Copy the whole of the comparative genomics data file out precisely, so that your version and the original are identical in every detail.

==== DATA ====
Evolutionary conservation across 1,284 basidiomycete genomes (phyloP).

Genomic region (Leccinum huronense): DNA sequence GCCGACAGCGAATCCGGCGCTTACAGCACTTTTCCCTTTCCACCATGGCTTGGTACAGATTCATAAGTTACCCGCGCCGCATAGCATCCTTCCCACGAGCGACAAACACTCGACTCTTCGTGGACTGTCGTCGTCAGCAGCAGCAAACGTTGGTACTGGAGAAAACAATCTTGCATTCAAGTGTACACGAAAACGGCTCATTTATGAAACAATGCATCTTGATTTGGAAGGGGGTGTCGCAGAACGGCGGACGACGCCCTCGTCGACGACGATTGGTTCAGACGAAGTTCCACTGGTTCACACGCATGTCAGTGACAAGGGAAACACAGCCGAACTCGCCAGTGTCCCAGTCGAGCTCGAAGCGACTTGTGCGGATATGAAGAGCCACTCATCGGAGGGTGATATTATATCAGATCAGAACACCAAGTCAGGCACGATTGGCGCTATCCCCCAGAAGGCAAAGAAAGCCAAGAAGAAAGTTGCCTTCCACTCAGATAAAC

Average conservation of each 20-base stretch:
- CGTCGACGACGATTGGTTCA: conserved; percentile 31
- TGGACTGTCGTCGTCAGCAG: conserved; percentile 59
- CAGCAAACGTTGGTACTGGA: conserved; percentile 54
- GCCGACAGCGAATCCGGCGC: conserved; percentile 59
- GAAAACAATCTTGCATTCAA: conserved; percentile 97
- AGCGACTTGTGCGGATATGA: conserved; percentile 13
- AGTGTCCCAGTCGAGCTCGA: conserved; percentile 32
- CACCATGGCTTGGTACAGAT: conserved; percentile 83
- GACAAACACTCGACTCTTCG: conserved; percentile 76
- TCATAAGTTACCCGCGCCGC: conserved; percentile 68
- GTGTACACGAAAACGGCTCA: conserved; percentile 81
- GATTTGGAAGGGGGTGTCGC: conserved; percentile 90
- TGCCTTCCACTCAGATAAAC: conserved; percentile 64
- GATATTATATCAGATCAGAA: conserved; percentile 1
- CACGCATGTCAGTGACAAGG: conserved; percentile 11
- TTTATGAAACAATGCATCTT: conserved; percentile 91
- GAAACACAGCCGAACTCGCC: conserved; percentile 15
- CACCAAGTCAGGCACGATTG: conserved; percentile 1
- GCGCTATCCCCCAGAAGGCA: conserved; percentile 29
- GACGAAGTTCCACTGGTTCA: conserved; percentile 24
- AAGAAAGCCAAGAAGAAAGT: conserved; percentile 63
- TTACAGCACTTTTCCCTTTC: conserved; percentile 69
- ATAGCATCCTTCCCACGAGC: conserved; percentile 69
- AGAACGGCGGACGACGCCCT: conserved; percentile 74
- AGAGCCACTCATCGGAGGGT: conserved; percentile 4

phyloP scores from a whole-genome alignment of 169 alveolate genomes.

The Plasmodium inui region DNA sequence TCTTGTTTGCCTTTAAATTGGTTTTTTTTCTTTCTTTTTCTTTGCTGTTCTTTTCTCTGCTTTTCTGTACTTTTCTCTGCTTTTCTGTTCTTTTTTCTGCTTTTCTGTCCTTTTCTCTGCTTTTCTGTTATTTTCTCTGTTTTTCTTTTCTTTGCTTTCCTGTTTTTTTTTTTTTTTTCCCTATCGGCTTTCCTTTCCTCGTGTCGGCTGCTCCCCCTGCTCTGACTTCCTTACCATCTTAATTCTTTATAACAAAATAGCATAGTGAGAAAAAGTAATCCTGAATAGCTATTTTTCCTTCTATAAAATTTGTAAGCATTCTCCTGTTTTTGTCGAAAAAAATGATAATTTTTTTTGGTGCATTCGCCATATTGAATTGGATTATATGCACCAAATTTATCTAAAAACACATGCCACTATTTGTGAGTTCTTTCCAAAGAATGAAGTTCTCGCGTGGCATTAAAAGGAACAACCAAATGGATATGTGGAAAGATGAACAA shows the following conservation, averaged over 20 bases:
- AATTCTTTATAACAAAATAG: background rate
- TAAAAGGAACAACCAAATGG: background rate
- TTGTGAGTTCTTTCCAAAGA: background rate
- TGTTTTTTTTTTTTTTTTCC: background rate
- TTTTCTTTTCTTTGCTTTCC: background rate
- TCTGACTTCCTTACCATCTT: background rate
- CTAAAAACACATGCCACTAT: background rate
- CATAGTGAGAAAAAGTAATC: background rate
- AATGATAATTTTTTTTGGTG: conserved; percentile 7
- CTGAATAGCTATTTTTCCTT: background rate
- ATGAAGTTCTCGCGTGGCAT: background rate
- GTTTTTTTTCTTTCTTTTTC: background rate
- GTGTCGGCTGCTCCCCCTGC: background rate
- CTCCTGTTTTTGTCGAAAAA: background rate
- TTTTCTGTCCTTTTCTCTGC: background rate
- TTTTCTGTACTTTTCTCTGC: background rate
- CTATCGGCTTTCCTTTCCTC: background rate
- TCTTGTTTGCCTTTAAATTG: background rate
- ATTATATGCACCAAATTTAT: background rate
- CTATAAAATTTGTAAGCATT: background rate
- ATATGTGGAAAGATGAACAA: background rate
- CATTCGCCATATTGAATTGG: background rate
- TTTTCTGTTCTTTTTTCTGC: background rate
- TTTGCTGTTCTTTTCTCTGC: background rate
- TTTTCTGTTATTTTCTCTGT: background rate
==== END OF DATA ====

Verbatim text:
Evolutionary conservation across 1,284 basidiomycete genomes (phyloP).

Genomic region (Leccinum huronense): DNA sequence GCCGACAGCGAATCCGGCGCTTACAGCACTTTTCCCTTTCCACCATGGCTTGGTACAGATTCATAAGTTACCCGCGCCGCATAGCATCCTTCCCACGAGCGACAAACACTCGACTCTTCGTGGACTGTCGTCGTCAGCAGCAGCAAACGTTGGTACTGGAGAAAACAATCTTGCATTCAAGTGTACACGAAAACGGCTCATTTATGAAACAATGCATCTTGATTTGGAAGGGGGTGTCGCAGAACGGCGGACGACGCCCTCGTCGACGACGATTGGTTCAGACGAAGTTCCACTGGTTCACACGCATGTCAGTGACAAGGGAAACACAGCCGAACTCGCCAGTGTCCCAGTCGAGCTCGAAGCGACTTGTGCGGATATGAAGAGCCACTCATCGGAGGGTGATATTATATCAGATCAGAACACCAAGTCAGGCACGATTGGCGCTATCCCCCAGAAGGCAAAGAAAGCCAAGAAGAAAGTTGCCTTCCACTCAGATAAAC

Average conservation of each 20-base stretch:
- CGTCGACGACGATTGGTTCA: conserved; percentile 31
- TGGACTGTCGTCGTCAGCAG: conserved; percentile 59
- CAGCAAACGTTGGTACTGGA: conserved; percentile 54
- GCCGACAGCGAATCCGGCGC: conserved; percentile 59
- GAAAACAATCTTGCATTCAA: conserved; percentile 97
- AGCGACTTGTGCGGATATGA: conserved; percentile 13
- AGTGTCCCAGTCGAGCTCGA: conserved; percentile 32
- CACCATGGCTTGGTACAGAT: conserved; percentile 83
- GACAAACACTCGACTCTTCG: conserved; percentile 76
- TCATAAGTTACCCGCGCCGC: conserved; percentile 68
- GTGTACACGAAAACGGCTCA: conserved; percentile 81
- GATTTGGAAGGGGGTGTCGC: conserved; percentile 90
- TGCCTTCCACTCAGATAAAC: conserved; percentile 64
- GATATTATATCAGATCAGAA: conserved; percentile 1
- CACGCATGTCAGTGACAAGG: conserved; percentile 11
- TTTATGAAACAATGCATCTT: conserved; percentile 91
- GAAACACAGCCGAACTCGCC: conserved; percentile 15
- CACCAAGTCAGGCACGATTG: conserved; percentile 1
- GCGCTATCCCCCAGAAGGCA: conserved; percentile 29
- GACGAAGTTCCACTGGTTCA: conserved; percentile 24
- AAGAAAGCCAAGAAGAAAGT: conserved; percentile 63
- TTACAGCACTTTTCCCTTTC: conserved; percentile 69
- ATAGCATCCTTCCCACGAGC: conserved; percentile 69
- AGAACGGCGGACGACGCCCT: conserved; percentile 74
- AGAGCCACTCATCGGAGGGT: conserved; percentile 4

phyloP scores from a whole-genome alignment of 169 alveolate genomes.

The Plasmodium inui region DNA sequence TCTTGTTTGCCTTTAAATTGGTTTTTTTTCTTTCTTTTTCTTTGCTGTTCTTTTCTCTGCTTTTCTGTACTTTTCTCTGCTTTTCTGTTCTTTTTTCTGCTTTTCTGTCCTTTTCTCTGCTTTTCTGTTATTTTCTCTGTTTTTCTTTTCTTTGCTTTCCTGTTTTTTTTTTTTTTTTCCCTATCGGCTTTCCTTTCCTCGTGTCGGCTGCTCCCCCTGCTCTGACTTCCTTACCATCTTAATTCTTTATAACAAAATAGCATAGTGAGAAAAAGTAATCCTGAATAGCTATTTTTCCTTCTATAAAATTTGTAAGCATTCTCCTGTTTTTGTCGAAAAAAATGATAATTTTTTTTGGTGCATTCGCCATATTGAATTGGATTATATGCACCAAATTTATCTAAAAACACATGCCACTATTTGTGAGTTCTTTCCAAAGAATGAAGTTCTCGCGTGGCATTAAAAGGAACAACCAAATGGATATGTGGAAAGATGAACAA shows the following conservation, averaged over 20 bases:
- AATTCTTTATAACAAAATAG: background rate
- TAAAAGGAACAACCAAATGG: background rate
- TTGTGAGTTCTTTCCAAAGA: background rate
- TGTTTTTTTTTTTTTTTTCC: background rate
- TTTTCTTTTCTTTGCTTTCC: background rate
- TCTGACTTCCTTACCATCTT: background rate
- CTAAAAACACATGCCACTAT: background rate
- CATAGTGAGAAAAAGTAATC: background rate
- AATGATAATTTTTTTTGGTG: conserved; percentile 7
- CTGAATAGCTATTTTTCCTT: background rate
- ATGAAGTTCTCGCGTGGCAT: background rate
- GTTTTTTTTCTTTCTTTTTC: background rate
- GTGTCGGCTGCTCCCCCTGC: background rate
- CTCCTGTTTTTGTCGAAAAA: background rate
- TTTTCTGTCCTTTTCTCTGC: background rate
- TTTTCTGTACTTTTCTCTGC: background rate
- CTATCGGCTTTCCTTTCCTC: background rate
- TCTTGTTTGCCTTTAAATTG: background rate
- ATTATATGCACCAAATTTAT: background rate
- CTATAAAATTTGTAAGCATT: background rate
- ATATGTGGAAAGATGAACAA: background rate
- CATTCGCCATATTGAATTGG: background rate
- TTTTCTGTTCTTTTTTCTGC: background rate
- TTTGCTGTTCTTTTCTCTGC: background rate
- TTTTCTGTTATTTTCTCTGT: background rate